Fixed mortgage rates moved slightly higher during the week ended Sept. 3, as market volatility continued, according to Freddie Mac's Primary Mortgage Market Survey.
The average rate for a 30-year fixed-rate mortgage (FRM) was 3.89%, up from 3.84% the previous week. A year ago at this time, the 30-year FRM averaged 4.10%.
The average rate for a 15-year FRM was 3.09%, up from 3.06% the week prior. A year ago at this time, the 15-year FRM averaged 3.24%.
The average rate for a five-year Treasury-indexed hybrid adjustable-rate mortgage (ARM) was 2.93%, up from 2.90%. A year ago, the five-year ARM averaged 2.97%.
The average rate for a one-year Treasury-indexed ARM was 2.62%, unchanged from the previous week. At this time last year, the one-year ARM averaged 2.40%.
Sean Becketti, chief economist for Freddie Mac, says mortgage industry professionals and consumers shouldn't be reading too much into the five basis point increase.
‘'Fasten your seat belts, it's going to be a bumpy night,' said Bette Davis in All About Eve,'’ Becketti says in the release. ‘That could just as well have been Janet Yellen, or a specialist at the New York Stock Exchange, or the head of the People's Bank of China on yet another week with lots of volatility on essentially no new information.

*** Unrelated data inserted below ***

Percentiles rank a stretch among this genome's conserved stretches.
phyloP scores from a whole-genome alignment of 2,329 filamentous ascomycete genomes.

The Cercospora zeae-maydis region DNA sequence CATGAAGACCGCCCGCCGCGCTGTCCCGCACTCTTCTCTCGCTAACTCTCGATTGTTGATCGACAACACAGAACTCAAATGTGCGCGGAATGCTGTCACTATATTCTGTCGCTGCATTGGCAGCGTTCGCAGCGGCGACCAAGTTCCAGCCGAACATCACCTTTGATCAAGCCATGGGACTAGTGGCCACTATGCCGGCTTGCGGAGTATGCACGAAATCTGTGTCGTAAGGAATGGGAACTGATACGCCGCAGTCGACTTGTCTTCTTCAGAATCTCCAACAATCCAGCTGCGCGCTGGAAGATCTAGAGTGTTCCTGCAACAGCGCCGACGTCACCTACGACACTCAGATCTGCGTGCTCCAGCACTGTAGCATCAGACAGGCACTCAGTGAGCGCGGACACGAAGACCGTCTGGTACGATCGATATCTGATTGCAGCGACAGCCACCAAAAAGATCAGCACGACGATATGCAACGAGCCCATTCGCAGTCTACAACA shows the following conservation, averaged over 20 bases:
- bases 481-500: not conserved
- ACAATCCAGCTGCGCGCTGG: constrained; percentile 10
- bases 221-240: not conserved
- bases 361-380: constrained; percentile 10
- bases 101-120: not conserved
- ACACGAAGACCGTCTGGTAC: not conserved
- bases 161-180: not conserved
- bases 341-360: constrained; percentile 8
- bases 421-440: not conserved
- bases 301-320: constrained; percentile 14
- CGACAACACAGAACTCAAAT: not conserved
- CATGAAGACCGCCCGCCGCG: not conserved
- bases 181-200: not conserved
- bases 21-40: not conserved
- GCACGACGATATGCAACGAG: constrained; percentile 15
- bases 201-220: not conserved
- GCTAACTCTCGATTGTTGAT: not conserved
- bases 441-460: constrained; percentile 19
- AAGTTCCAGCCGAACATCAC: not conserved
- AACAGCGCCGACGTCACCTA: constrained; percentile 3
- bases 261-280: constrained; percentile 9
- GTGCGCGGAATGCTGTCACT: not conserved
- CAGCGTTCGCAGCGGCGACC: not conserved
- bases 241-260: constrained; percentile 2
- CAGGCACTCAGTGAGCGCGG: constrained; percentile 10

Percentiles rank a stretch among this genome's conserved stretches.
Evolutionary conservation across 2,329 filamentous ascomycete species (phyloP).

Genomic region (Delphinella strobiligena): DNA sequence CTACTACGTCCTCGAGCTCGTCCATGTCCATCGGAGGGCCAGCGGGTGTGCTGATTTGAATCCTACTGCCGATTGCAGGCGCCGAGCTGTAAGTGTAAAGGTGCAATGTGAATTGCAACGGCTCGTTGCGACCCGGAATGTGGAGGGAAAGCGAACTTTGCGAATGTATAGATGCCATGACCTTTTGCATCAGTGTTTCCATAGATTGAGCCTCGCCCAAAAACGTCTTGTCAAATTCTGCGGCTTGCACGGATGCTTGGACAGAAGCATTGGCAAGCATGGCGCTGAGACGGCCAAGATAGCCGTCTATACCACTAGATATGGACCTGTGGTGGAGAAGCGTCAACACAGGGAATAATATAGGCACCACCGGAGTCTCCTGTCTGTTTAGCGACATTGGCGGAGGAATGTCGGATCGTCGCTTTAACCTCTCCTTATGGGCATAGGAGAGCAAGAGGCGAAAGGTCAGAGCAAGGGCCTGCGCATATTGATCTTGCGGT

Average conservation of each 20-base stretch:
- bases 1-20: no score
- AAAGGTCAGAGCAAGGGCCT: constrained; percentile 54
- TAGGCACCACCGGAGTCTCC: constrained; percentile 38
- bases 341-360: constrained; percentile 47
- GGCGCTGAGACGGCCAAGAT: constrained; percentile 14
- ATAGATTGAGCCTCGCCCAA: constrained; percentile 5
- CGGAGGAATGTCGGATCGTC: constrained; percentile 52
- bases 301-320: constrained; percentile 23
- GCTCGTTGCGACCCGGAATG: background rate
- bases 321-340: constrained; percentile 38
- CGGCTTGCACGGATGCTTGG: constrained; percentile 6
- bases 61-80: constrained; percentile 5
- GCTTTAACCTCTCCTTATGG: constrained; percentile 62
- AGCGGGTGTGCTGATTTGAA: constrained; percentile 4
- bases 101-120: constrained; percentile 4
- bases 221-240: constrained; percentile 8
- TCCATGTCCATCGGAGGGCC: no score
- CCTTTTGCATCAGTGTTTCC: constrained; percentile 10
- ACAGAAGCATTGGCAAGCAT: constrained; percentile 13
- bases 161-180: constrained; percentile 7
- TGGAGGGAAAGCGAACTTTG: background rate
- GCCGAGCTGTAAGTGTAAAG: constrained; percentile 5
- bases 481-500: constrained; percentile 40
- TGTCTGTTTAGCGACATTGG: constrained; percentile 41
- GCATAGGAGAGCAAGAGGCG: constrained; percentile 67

‘The Fed took great pains at the Jackson Hole conference to keep all their options open and to avoid making too much – or too little – of the situation in China and the volatility in global equity markets,’ he adds. ‘This Friday's employment report is the last piece of significant, solid evidence the Federal Open Market Committee will have to consider before their September decision. The Street appears to be calling it a coin flip. There won't be a clear direction for mortgage rates until the Fed makes its September decision, at the earliest.’